Professor James Overduin's thermodynamics class applies physics to the real world on WWII-era steam ship
Towson University physics students in professor James Overduin’s thermodynamics class saw firsthand how steam can generate power to move a World War II Liberty ship across the ocean aboard the S.S. John W. Brown.
As part of the ship’s Steam School program, Overduin, Trevor Lowing, operations manager for the Department of Physics, Astronomy & Geosciences, and thermodynamics students traveled this spring to the Baltimore harbor to experience physics outside of the classroom.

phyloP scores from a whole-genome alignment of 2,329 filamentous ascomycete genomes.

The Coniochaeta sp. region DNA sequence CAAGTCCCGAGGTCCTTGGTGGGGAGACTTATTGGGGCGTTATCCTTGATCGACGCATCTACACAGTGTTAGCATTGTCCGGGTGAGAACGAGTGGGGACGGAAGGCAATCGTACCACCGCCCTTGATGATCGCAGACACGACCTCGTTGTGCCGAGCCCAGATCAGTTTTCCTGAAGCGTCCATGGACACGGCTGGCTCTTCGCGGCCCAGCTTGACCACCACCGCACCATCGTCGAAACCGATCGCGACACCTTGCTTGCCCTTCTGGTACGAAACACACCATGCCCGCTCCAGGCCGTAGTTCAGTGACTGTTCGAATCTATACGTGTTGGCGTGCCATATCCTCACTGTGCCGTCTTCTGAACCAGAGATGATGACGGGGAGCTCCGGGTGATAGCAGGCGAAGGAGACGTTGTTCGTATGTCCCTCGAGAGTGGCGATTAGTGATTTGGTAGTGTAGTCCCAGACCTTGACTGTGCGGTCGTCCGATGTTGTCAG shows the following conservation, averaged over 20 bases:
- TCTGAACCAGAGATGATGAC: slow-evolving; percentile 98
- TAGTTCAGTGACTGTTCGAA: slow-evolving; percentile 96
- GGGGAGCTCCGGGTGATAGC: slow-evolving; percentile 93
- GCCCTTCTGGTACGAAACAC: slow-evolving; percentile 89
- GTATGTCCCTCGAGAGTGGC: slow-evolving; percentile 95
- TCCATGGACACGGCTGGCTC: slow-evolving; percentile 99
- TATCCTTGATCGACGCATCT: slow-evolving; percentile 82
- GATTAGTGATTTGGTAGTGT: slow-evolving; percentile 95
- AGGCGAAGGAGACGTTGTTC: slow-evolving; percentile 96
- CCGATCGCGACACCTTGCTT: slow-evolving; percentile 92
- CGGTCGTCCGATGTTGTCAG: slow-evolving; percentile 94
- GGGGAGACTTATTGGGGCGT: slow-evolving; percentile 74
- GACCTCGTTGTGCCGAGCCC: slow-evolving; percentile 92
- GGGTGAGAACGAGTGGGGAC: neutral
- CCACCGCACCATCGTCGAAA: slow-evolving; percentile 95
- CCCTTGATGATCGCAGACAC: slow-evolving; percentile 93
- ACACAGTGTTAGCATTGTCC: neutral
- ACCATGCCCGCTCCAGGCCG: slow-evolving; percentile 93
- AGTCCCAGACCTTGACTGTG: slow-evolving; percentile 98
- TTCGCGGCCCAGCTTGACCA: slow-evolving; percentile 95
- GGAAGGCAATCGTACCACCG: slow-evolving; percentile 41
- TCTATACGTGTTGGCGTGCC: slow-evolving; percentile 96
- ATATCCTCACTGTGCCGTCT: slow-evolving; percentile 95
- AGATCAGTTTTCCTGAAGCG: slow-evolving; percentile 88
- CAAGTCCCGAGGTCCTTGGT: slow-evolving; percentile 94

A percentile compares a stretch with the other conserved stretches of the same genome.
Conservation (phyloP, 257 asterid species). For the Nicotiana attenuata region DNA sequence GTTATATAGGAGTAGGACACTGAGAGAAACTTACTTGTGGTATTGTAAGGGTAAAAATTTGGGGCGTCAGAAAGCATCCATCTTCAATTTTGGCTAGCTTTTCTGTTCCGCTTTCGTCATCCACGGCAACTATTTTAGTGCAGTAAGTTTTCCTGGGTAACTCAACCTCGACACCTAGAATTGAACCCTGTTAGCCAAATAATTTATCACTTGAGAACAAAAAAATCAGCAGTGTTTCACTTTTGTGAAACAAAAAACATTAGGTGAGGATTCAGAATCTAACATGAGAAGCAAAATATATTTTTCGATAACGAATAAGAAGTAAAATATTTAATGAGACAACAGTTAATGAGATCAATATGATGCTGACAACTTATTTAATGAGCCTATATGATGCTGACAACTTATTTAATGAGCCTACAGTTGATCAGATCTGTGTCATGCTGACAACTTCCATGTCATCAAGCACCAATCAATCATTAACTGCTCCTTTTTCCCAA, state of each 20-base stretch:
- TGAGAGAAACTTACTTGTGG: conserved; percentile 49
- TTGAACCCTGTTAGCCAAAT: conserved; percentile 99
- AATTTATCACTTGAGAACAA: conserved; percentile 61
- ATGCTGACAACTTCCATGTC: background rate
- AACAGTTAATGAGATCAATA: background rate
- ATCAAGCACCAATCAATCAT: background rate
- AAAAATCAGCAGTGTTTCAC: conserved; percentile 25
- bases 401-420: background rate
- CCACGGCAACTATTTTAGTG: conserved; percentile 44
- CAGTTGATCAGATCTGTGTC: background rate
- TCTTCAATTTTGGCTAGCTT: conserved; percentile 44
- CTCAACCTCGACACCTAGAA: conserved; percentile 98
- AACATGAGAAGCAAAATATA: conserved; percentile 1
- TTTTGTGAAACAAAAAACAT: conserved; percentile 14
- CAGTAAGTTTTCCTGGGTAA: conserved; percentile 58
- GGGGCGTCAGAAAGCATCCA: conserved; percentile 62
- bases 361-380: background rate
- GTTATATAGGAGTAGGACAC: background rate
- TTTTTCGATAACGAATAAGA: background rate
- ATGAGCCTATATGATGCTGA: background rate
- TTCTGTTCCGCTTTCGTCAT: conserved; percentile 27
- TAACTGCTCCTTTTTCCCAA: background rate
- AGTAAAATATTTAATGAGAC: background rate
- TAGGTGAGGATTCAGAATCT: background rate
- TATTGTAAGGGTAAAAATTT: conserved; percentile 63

“This is my first STEM college field trip,” says student Jasper Scelsi. “It’s cool to see how my area of study affects the world, how important physics is and how it interacts with my day-to-day life.”
The field trip is an example of TU’s commitment to distinguished faculty mentors pushing the possibilities of engaged learning, providing students with exceptional, student-centered educational experiences.
The experiential learning opportunity gives students an appreciation for how physics theories apply in the real world, Overduin says. “They see how moving water around and changing phase from a liquid into a gas powers a massive ship like this and actually ends up saving the world during World War II.”